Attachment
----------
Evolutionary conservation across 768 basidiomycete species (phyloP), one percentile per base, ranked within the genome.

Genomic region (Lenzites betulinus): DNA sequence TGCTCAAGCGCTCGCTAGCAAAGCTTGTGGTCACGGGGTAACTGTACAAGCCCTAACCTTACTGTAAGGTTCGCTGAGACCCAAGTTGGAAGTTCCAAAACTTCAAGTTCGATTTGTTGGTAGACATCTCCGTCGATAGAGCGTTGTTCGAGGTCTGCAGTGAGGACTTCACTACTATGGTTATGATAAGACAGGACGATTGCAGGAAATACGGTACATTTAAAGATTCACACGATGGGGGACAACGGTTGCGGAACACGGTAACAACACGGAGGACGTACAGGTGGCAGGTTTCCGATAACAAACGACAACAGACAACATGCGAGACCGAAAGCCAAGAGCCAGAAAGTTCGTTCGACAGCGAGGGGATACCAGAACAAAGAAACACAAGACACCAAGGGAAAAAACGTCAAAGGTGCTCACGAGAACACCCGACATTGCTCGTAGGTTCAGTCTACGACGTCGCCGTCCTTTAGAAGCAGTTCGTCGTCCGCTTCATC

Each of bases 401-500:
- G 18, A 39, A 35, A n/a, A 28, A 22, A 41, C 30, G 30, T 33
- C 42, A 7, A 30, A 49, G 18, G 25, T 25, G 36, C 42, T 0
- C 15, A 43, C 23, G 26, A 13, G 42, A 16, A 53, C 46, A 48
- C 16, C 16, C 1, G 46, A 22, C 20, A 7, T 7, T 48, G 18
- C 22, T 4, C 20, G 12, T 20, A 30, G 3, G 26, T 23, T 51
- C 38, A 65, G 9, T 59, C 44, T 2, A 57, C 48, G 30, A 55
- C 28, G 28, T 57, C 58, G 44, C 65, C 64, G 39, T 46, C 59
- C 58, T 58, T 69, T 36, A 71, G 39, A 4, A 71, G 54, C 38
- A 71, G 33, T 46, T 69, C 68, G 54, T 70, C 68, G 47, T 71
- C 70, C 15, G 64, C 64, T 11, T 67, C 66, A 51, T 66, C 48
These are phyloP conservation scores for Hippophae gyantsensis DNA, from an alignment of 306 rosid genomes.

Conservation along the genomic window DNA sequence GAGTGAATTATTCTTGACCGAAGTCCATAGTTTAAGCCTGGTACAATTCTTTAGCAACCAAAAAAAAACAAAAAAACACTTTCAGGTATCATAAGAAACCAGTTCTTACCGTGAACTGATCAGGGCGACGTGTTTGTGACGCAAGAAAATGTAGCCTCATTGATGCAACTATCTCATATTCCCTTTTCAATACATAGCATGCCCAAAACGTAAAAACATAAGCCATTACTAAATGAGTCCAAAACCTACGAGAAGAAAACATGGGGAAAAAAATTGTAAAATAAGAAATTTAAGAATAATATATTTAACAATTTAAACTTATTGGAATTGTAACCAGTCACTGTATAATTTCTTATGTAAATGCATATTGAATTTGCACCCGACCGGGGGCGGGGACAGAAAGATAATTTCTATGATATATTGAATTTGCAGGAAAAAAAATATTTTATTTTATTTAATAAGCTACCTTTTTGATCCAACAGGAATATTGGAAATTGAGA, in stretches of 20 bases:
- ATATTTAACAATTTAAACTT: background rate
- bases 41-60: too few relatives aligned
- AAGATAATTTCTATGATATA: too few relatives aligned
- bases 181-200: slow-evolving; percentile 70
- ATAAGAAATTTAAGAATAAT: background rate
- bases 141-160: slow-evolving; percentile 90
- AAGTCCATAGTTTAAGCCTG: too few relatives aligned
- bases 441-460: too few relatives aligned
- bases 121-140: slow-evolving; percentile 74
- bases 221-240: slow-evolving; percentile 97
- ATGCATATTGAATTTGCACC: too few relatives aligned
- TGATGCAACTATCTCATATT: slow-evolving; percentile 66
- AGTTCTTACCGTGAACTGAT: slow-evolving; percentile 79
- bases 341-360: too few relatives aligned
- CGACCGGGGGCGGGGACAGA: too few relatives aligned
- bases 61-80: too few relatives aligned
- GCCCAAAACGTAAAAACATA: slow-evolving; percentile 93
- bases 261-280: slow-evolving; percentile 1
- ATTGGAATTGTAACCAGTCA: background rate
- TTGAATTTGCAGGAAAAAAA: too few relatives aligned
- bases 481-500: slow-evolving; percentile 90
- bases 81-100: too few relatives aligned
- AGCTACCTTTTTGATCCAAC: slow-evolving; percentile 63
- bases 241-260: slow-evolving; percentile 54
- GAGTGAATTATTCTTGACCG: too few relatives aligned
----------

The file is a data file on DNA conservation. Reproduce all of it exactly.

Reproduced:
Evolutionary conservation across 768 basidiomycete species (phyloP), one percentile per base, ranked within the genome.

Genomic region (Lenzites betulinus): DNA sequence TGCTCAAGCGCTCGCTAGCAAAGCTTGTGGTCACGGGGTAACTGTACAAGCCCTAACCTTACTGTAAGGTTCGCTGAGACCCAAGTTGGAAGTTCCAAAACTTCAAGTTCGATTTGTTGGTAGACATCTCCGTCGATAGAGCGTTGTTCGAGGTCTGCAGTGAGGACTTCACTACTATGGTTATGATAAGACAGGACGATTGCAGGAAATACGGTACATTTAAAGATTCACACGATGGGGGACAACGGTTGCGGAACACGGTAACAACACGGAGGACGTACAGGTGGCAGGTTTCCGATAACAAACGACAACAGACAACATGCGAGACCGAAAGCCAAGAGCCAGAAAGTTCGTTCGACAGCGAGGGGATACCAGAACAAAGAAACACAAGACACCAAGGGAAAAAACGTCAAAGGTGCTCACGAGAACACCCGACATTGCTCGTAGGTTCAGTCTACGACGTCGCCGTCCTTTAGAAGCAGTTCGTCGTCCGCTTCATC

Each of bases 401-500:
- G 18, A 39, A 35, A n/a, A 28, A 22, A 41, C 30, G 30, T 33
- C 42, A 7, A 30, A 49, G 18, G 25, T 25, G 36, C 42, T 0
- C 15, A 43, C 23, G 26, A 13, G 42, A 16, A 53, C 46, A 48
- C 16, C 16, C 1, G 46, A 22, C 20, A 7, T 7, T 48, G 18
- C 22, T 4, C 20, G 12, T 20, A 30, G 3, G 26, T 23, T 51
- C 38, A 65, G 9, T 59, C 44, T 2, A 57, C 48, G 30, A 55
- C 28, G 28, T 57, C 58, G 44, C 65, C 64, G 39, T 46, C 59
- C 58, T 58, T 69, T 36, A 71, G 39, A 4, A 71, G 54, C 38
- A 71, G 33, T 46, T 69, C 68, G 54, T 70, C 68, G 47, T 71
- C 70, C 15, G 64, C 64, T 11, T 67, C 66, A 51, T 66, C 48
These are phyloP conservation scores for Hippophae gyantsensis DNA, from an alignment of 306 rosid genomes.

Conservation along the genomic window DNA sequence GAGTGAATTATTCTTGACCGAAGTCCATAGTTTAAGCCTGGTACAATTCTTTAGCAACCAAAAAAAAACAAAAAAACACTTTCAGGTATCATAAGAAACCAGTTCTTACCGTGAACTGATCAGGGCGACGTGTTTGTGACGCAAGAAAATGTAGCCTCATTGATGCAACTATCTCATATTCCCTTTTCAATACATAGCATGCCCAAAACGTAAAAACATAAGCCATTACTAAATGAGTCCAAAACCTACGAGAAGAAAACATGGGGAAAAAAATTGTAAAATAAGAAATTTAAGAATAATATATTTAACAATTTAAACTTATTGGAATTGTAACCAGTCACTGTATAATTTCTTATGTAAATGCATATTGAATTTGCACCCGACCGGGGGCGGGGACAGAAAGATAATTTCTATGATATATTGAATTTGCAGGAAAAAAAATATTTTATTTTATTTAATAAGCTACCTTTTTGATCCAACAGGAATATTGGAAATTGAGA, in stretches of 20 bases:
- ATATTTAACAATTTAAACTT: background rate
- bases 41-60: too few relatives aligned
- AAGATAATTTCTATGATATA: too few relatives aligned
- bases 181-200: slow-evolving; percentile 70
- ATAAGAAATTTAAGAATAAT: background rate
- bases 141-160: slow-evolving; percentile 90
- AAGTCCATAGTTTAAGCCTG: too few relatives aligned
- bases 441-460: too few relatives aligned
- bases 121-140: slow-evolving; percentile 74
- bases 221-240: slow-evolving; percentile 97
- ATGCATATTGAATTTGCACC: too few relatives aligned
- TGATGCAACTATCTCATATT: slow-evolving; percentile 66
- AGTTCTTACCGTGAACTGAT: slow-evolving; percentile 79
- bases 341-360: too few relatives aligned
- CGACCGGGGGCGGGGACAGA: too few relatives aligned
- bases 61-80: too few relatives aligned
- GCCCAAAACGTAAAAACATA: slow-evolving; percentile 93
- bases 261-280: slow-evolving; percentile 1
- ATTGGAATTGTAACCAGTCA: background rate
- TTGAATTTGCAGGAAAAAAA: too few relatives aligned
- bases 481-500: slow-evolving; percentile 90
- bases 81-100: too few relatives aligned
- AGCTACCTTTTTGATCCAAC: slow-evolving; percentile 63
- bases 241-260: slow-evolving; percentile 54
- GAGTGAATTATTCTTGACCG: too few relatives aligned